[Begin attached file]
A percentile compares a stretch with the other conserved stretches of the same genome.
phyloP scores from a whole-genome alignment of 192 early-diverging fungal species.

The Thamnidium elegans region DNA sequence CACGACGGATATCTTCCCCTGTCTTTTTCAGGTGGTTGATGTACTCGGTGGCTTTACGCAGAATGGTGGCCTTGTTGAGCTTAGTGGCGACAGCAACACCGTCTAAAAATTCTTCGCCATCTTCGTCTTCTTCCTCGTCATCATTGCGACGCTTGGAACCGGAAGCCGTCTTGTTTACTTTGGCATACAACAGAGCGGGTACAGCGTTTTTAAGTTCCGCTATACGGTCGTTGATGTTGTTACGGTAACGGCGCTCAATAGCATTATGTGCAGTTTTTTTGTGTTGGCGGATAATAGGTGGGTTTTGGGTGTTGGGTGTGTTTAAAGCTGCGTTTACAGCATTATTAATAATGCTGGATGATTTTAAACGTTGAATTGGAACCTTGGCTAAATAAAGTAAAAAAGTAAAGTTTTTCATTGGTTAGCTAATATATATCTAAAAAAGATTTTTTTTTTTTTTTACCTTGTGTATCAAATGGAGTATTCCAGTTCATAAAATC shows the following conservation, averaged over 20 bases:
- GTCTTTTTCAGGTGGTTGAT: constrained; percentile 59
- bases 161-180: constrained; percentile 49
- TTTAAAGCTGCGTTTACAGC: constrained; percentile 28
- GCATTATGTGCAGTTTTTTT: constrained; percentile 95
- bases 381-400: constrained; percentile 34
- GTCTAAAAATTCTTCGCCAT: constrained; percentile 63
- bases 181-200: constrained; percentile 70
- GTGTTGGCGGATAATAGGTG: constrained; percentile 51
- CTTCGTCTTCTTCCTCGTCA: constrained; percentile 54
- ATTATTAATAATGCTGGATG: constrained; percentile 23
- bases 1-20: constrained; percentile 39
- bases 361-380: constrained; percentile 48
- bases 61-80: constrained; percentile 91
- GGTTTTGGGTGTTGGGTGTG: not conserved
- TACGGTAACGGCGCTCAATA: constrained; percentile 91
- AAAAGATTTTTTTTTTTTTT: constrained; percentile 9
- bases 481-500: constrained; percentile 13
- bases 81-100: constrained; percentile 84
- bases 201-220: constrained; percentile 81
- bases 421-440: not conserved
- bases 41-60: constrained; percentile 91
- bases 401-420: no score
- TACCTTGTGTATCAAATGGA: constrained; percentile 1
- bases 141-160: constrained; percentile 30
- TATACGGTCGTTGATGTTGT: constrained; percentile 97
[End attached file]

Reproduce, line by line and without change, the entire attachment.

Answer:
A percentile compares a stretch with the other conserved stretches of the same genome.
phyloP scores from a whole-genome alignment of 192 early-diverging fungal species.

The Thamnidium elegans region DNA sequence CACGACGGATATCTTCCCCTGTCTTTTTCAGGTGGTTGATGTACTCGGTGGCTTTACGCAGAATGGTGGCCTTGTTGAGCTTAGTGGCGACAGCAACACCGTCTAAAAATTCTTCGCCATCTTCGTCTTCTTCCTCGTCATCATTGCGACGCTTGGAACCGGAAGCCGTCTTGTTTACTTTGGCATACAACAGAGCGGGTACAGCGTTTTTAAGTTCCGCTATACGGTCGTTGATGTTGTTACGGTAACGGCGCTCAATAGCATTATGTGCAGTTTTTTTGTGTTGGCGGATAATAGGTGGGTTTTGGGTGTTGGGTGTGTTTAAAGCTGCGTTTACAGCATTATTAATAATGCTGGATGATTTTAAACGTTGAATTGGAACCTTGGCTAAATAAAGTAAAAAAGTAAAGTTTTTCATTGGTTAGCTAATATATATCTAAAAAAGATTTTTTTTTTTTTTTACCTTGTGTATCAAATGGAGTATTCCAGTTCATAAAATC shows the following conservation, averaged over 20 bases:
- GTCTTTTTCAGGTGGTTGAT: constrained; percentile 59
- bases 161-180: constrained; percentile 49
- TTTAAAGCTGCGTTTACAGC: constrained; percentile 28
- GCATTATGTGCAGTTTTTTT: constrained; percentile 95
- bases 381-400: constrained; percentile 34
- GTCTAAAAATTCTTCGCCAT: constrained; percentile 63
- bases 181-200: constrained; percentile 70
- GTGTTGGCGGATAATAGGTG: constrained; percentile 51
- CTTCGTCTTCTTCCTCGTCA: constrained; percentile 54
- ATTATTAATAATGCTGGATG: constrained; percentile 23
- bases 1-20: constrained; percentile 39
- bases 361-380: constrained; percentile 48
- bases 61-80: constrained; percentile 91
- GGTTTTGGGTGTTGGGTGTG: not conserved
- TACGGTAACGGCGCTCAATA: constrained; percentile 91
- AAAAGATTTTTTTTTTTTTT: constrained; percentile 9
- bases 481-500: constrained; percentile 13
- bases 81-100: constrained; percentile 84
- bases 201-220: constrained; percentile 81
- bases 421-440: not conserved
- bases 41-60: constrained; percentile 91
- bases 401-420: no score
- TACCTTGTGTATCAAATGGA: constrained; percentile 1
- bases 141-160: constrained; percentile 30
- TATACGGTCGTTGATGTTGT: constrained; percentile 97